'Crunch time' for UK infrastructure

Will Green is news editor of Supply Management
31 October 2017

Only a fifth of firms are satisfied with the pace of infrastructure delivery in the UK, according to a survey.

The 2017 CBI/AECOM Infrastructure Survey found three-quarters (74%) of businesses doubted infrastructure would improve over this parliament, primarily because of concerns around policy inconsistency and political risk.

The poll of 727 firms also showed dissatisfaction with regional infrastructure had increased, with more than half (54%) discontent, up 8% on last year’s survey.

Carolyn Fairbairn, CBI director-general, said: “We’ve seen a real commitment from the government on infrastructure over the past year, from decisions on Heathrow and the A303 [Stonehenge bypass tunnel] to pledges to scale up the supply of housing and clean energy.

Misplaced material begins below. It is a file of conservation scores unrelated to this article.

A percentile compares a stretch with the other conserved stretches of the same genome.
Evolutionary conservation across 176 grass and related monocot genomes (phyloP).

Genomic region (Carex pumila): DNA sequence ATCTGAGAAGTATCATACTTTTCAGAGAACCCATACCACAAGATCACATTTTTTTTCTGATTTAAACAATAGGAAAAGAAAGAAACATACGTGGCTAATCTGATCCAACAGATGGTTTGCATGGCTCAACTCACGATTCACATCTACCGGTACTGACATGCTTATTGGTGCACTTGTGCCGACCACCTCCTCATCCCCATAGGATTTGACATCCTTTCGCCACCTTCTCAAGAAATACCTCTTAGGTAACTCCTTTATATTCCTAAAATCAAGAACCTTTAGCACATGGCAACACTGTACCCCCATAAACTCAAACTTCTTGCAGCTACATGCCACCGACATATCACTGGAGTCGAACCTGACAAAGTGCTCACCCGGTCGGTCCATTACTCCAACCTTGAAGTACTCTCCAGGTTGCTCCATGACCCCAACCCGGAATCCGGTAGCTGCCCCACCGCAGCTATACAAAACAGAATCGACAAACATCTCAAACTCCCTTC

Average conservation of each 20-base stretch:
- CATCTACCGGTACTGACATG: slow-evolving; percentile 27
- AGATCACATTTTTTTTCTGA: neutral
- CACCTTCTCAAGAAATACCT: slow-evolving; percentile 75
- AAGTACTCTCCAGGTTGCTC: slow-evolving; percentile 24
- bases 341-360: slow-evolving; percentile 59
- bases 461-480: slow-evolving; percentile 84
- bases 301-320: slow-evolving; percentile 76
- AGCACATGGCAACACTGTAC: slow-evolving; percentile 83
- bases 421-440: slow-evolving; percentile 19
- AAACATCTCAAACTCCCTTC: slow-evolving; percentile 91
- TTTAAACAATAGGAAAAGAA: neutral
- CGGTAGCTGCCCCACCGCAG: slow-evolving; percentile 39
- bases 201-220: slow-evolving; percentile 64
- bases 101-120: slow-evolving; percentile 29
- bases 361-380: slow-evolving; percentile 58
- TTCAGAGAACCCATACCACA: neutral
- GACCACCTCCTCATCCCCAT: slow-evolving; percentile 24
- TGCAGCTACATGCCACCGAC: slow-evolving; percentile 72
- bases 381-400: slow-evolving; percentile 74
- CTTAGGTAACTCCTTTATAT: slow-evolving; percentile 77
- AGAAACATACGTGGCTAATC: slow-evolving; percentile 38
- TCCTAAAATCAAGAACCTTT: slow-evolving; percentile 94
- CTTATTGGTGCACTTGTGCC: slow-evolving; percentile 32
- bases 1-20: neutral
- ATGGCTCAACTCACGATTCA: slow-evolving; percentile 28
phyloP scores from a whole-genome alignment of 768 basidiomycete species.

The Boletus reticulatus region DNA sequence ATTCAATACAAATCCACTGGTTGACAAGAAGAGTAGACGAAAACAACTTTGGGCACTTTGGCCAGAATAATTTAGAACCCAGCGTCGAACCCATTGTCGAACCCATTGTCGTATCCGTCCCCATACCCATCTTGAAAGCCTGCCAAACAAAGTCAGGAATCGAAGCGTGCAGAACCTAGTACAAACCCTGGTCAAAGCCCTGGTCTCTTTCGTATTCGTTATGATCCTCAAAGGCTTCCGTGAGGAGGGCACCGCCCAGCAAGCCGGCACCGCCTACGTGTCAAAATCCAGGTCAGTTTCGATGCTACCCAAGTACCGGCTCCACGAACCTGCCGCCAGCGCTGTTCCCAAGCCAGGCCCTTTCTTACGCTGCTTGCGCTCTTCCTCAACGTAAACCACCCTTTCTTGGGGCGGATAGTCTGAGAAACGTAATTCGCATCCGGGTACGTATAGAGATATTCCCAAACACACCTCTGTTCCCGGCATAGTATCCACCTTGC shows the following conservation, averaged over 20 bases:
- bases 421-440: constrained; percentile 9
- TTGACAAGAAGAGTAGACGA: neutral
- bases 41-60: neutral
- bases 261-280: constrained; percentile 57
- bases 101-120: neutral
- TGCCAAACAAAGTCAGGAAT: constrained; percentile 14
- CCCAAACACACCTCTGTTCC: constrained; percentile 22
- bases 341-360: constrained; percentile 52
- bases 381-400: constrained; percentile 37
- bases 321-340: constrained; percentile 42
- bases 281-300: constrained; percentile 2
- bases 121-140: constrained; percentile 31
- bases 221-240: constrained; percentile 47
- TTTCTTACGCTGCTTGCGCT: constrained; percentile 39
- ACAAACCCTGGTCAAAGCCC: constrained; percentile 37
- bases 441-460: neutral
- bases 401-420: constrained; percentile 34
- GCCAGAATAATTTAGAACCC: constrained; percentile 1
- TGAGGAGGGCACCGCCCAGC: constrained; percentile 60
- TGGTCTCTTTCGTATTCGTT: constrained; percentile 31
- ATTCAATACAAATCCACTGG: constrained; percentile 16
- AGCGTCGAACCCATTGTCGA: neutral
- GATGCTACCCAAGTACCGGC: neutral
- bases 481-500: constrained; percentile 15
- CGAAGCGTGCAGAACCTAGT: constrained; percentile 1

“But our survey shows this is not translating into optimism about future improvements among both firms and the public, who are united in their concern about the pace of delivery for new projects. We’ve now reached crunch time for the UK’s infrastructure.”

The survey found 68% of firms were not confident road infrastructure would improve over the coming years, with 61% feeling the same about rail and 65% not confident about aviation. Almost two-thirds were not confident the UK’s competitiveness would improve by 2030 because of its infrastructure.

Concerning Brexit, the areas where EU funding was seen as most important were energy, roads, digital and aviation. The roads sector was where there was the most doubt that funding would continue at a similar level post-Brexit.

Richard Robinson, chief executive – civil infrastructure, Europe, Middle East, India and Africa at AECOM, said: “The next five years present a huge opportunity for the government to set in train a lasting legacy for future generations.

“The link between transport and long-term plans for other vital infrastructure such as energy, water, waste and housing must also be considered. A clear vision for integration will be essential to accommodate the UK’s projected population growth and maintain economic prosperity.”

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